The unbearable lightness of BEEing

Bees in Space

I was reading Draft magazine, which is a beer magazine from the mighty US of A when I came upon a small article entitled ‘Above the Rim’ – here is the online version of said article.

The basic concept is that you turn your beer into a margarita by coating the rim of the glass in some sort of dry ingredient, upon drinking the beer flows over the adjunct and you either improve or ruin the taste of the beer.

I needed to try this. I needed to write a blog post about it. I was going to title it ‘My first dry rimming experience.’ but concerned about the type of traffic this might attract, thought better of it. Instead I’ve invented an acronym, because well who doesn’t love an acronym? Well maybe these people, but everyone thinks they are rad. I’ve elected to call this Beer Edge Enhancement or BEE. My house is now the BEER(esearch) institute.

I commenced my research by grounding up a Crunchie bar wetting the side of a cocktail glass with some sugar syrup and then pouring some 4 Pines Stout AKA Space beer in it. I’ve elected to call this ‘Bees in Space’ (to be said just like Pigs in Space). What I learnt is;

1. Don’t drink beer out of a cocktail glass, it makes you look like a tosser and

2. Matching stout with sweet things is actually really, really hard, not sure this did much for the beer.

A week later and I stepped this up a notch. I needed to get an understanding of what goes with what. So I choose the lightest beer in the fridge, Murrays Angry Man pale, nee Nirvana. In truth it probably had too much of its own taste to be a neutral base, but you work with what you have got, and what you like.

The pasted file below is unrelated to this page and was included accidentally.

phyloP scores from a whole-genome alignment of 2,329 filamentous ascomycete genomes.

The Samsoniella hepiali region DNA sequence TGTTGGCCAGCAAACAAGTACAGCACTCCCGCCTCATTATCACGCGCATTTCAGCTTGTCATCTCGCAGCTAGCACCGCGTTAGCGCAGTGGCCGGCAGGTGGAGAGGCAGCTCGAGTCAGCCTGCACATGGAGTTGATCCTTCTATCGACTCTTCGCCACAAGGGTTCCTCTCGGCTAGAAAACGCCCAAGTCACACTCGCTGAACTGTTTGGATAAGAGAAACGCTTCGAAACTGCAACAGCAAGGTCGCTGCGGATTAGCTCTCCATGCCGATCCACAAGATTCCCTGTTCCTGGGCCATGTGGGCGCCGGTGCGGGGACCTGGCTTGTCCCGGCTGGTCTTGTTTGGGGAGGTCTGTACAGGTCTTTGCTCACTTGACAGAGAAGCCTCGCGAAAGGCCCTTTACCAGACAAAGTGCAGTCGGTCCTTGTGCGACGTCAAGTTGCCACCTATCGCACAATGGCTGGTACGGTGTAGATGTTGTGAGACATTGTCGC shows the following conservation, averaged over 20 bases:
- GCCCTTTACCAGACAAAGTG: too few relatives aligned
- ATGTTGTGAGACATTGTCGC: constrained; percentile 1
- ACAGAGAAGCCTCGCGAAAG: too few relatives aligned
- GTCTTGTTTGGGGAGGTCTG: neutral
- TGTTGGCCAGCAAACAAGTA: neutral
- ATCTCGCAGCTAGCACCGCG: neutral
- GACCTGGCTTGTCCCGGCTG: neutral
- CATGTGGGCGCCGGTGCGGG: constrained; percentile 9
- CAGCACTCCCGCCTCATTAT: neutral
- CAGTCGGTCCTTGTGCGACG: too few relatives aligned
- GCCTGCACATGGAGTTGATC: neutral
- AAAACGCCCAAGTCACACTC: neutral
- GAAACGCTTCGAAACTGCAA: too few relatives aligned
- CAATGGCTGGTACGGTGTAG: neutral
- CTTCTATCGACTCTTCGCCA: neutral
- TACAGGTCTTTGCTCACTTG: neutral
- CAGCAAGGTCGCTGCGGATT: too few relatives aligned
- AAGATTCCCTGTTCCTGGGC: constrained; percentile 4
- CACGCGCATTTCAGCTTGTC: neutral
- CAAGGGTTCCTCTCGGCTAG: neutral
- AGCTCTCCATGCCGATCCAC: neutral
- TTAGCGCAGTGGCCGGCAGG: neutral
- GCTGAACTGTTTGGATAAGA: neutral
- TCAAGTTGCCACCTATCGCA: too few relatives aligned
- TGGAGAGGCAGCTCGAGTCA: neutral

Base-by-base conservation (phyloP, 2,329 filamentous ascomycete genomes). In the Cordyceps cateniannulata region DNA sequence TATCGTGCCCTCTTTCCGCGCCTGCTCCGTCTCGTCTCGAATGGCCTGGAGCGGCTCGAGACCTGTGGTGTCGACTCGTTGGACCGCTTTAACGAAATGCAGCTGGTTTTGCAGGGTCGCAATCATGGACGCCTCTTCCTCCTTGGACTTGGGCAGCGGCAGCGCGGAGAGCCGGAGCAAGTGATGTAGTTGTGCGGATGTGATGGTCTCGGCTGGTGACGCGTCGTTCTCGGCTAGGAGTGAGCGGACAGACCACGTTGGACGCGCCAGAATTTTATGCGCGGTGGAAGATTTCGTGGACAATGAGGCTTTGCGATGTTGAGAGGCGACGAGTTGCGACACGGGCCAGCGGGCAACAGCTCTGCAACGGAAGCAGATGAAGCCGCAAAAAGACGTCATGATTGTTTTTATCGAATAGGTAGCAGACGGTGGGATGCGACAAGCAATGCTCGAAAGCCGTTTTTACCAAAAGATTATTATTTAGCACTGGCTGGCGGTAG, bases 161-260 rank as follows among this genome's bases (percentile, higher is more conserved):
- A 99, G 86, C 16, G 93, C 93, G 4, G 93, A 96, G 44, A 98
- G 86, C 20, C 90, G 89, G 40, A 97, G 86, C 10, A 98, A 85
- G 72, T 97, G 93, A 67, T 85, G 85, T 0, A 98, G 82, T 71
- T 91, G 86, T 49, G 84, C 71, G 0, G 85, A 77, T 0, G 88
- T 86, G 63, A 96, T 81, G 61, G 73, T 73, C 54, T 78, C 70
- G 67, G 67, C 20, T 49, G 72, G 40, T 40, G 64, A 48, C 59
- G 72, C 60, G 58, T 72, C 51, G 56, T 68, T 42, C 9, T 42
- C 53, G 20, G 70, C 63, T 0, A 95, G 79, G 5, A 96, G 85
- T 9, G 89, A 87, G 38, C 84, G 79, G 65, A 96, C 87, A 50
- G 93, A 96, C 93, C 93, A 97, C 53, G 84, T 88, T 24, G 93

Hard at work at the BEER Institute

Next I took five small glasses and coated them in different things and here’s what I found:

Glass 1: Something called Tomatina Seasoning from Screaming seeds which basically paprika and dried tomato.  This taught me that tomato and beer don’t mix too well, also the seasoning was a little chunky for it to work properly.

Glass 2: Rock salt. A nice simple idea, and I have to say it worked well. It made the beer seem so much more refreshing. Not surprisingly  it was like eating something really salty, then getting really thristy and then having the first satisfying, thirst quenching mouthful of beer, but all at once. A definite winner, will explore further.

Glass 3: We had a half eaten packet of taco chilli stuff so I thought why not. The reason why not is because, much like number one it didn’t work, the spice was too much.   

Glass 4: Both curry powder and mustard powder work well in food, so I thought why not try a mixture of the two with the beer. The result, close to undrinkable, will avoid in the future.    

Glass 5:  Honey, okay I know it’s not a dry ingredient, but I have to say this actually worked the best of all of the things I tried.      

I’m not sure I’d do this everyday of the week or anything, but I does add another layer to the beer experience, and I hazard to guess it might even teach you something about what flavours go with what.

 

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One thought on “The unbearable lightness of BEEing

  1. Wow. I read the Beer Advocate magazine and they are talking about beer cocktails. They don’t appeal. Beer as a recipe ingredient however – all for. Just did chorizo soaked in 4 Pines Canadian Ale (and garlic and parsley) – magnificent.

    Beer glass rims with dry stuff – nope. Maybe a chelada but it would want to be a really bad beer enhanced with a high quality rim.

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